According to a Recording Industry Association of America survey cited by Business 2.0 columnist Jim Griffin, about 7 in 10 music fans are not aware that their favorite performers have released new records. Substitute “new product” or “new service” in that statistic and you have the plight of most businesses, although most businesses, online or off, haven’t taken the trouble to cultivate fans. But whether you sell diet counseling or electric drills, collecting and nurturing enthusiasts requires little or no money online and pays off handsomely.
My favorite technique for sustaining and growing a fan club is the email newsletter, which I covered in last week’s and the previous week’s columns. It’s important to note that fans need not be paying customers. Admirers who will never directly pay you a dime may recommend you repeatedly to buyers, the media, industry heavyweights, or investors.
Here’s the strategy in broadest terms. In every situation in which you have the opportunity to make an impression on people interested in your area of expertise, you offer them the option of joining your email list. Then you stay in touch with them regularly, reinforcing their impression of your competence and becoming trusted and familiar to them. At that point, they’ll practically mobilize themselves to act like fans, either buying from you themselves or talking you up to third parties who might never otherwise hear of you.
Below are some techniques that help turn people with whom you have casual, one-time contact into loyal fans.
Your email signature. Exchanging email just once with someone on a business-related matter can turn that person into a subscriber if your email signature contains a few lines touting the benefits of your newsletter. For instance: “For a free weekly dose of motivation to stay on your diet, send any email message to email@example.com.” Enable the automatic signature feature in your email software so that this gets tacked on the end of each email you send without your having to remember to do it.
Your business cards. If you can squeeze it on (there’s almost always room on the back), add a suggestion similar to the signup@easydiets one. That way, people who meet you at a networking event will see your prompt to subscribe when they get home and look through their stacks of cards.
Your voice mail message. Image consultant Mary Lou Andre of Organization By Design does this especially well. If you call after hours, you hear: “While on our site, we hope you’ll sign up to receive our Dressing Well Tip of the Week, which is delivered free of charge each Monday to your electronic mailbox. If you leave your email address on our voice mail system, we’ll be happy to sign you up directly.”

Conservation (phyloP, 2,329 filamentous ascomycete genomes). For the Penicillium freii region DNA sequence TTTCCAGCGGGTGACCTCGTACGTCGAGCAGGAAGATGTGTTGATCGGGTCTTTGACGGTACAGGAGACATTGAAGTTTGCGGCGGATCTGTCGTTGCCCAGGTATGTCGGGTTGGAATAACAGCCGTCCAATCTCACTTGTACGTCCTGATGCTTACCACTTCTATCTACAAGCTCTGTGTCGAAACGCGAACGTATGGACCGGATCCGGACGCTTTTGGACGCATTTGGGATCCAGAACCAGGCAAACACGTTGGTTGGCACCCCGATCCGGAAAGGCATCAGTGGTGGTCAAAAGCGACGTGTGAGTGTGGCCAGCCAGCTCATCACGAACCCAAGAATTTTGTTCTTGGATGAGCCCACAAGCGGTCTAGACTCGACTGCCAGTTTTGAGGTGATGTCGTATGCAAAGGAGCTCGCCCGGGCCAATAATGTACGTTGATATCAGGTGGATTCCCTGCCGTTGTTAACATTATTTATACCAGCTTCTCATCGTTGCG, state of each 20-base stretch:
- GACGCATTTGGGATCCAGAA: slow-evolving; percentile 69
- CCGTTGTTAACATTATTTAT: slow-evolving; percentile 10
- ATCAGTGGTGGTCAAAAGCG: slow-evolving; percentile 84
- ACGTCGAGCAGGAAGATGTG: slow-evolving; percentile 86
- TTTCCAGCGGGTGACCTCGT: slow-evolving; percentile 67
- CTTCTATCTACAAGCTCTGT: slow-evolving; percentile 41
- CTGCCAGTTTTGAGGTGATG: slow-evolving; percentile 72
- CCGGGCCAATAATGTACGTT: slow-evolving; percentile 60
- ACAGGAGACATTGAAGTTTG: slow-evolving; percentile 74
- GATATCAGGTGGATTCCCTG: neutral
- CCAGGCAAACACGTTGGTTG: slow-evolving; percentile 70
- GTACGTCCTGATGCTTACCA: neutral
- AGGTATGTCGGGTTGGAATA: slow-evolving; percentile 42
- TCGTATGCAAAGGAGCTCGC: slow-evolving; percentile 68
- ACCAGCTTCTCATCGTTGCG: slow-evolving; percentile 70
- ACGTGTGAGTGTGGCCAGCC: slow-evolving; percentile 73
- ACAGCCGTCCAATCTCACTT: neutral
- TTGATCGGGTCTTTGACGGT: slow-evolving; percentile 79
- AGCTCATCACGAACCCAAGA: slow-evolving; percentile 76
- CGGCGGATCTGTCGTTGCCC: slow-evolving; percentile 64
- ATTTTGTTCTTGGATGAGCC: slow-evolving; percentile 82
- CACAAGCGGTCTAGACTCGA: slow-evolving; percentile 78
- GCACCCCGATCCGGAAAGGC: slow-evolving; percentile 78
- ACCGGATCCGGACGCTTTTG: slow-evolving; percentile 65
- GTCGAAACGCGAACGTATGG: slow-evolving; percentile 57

Your brochures or flyers. If you speak or man a booth at a trade show, hand out something giving attendees a reason to get onto your list: “For free solutions to common drilling problems five days a week, sign up for The Daily Drill at http://www.thedailydrill.com.” My brochure includes the contents of two sample Marketing Minute texts along with instructions for subscribing.
An invitation at your web site. Too many sites ask people to type in their email addresses without describing what the subscription will give them and providing privacy reassurances. Those extra elements make a difference in turning first-time visitors to your web site into quality registrants.
Your signature in online forums or discussion lists. For instance, a web designer includes an invitation for you to enter her sphere of influence when she posts in the ClickZ Forum and elsewhere:
Once you collect a solid core of followers, maintain favor by regularly providing useful information. A few weeks back, I tapped the power of my fan club by telling my subscribers that my new book, “Internet Marketing for Less Than $500/Year,” had just been posted on Amazon.com with the rock-bottom rank of 1,559,153. About 30 hours after I emailed my fans, I checked the same book page, and my new book had shot up to six thousand-something.
Imagine hundreds of people marching off to their local hardware stores to ask for your drills — because you got the word out to folks who got the word out about you and your products!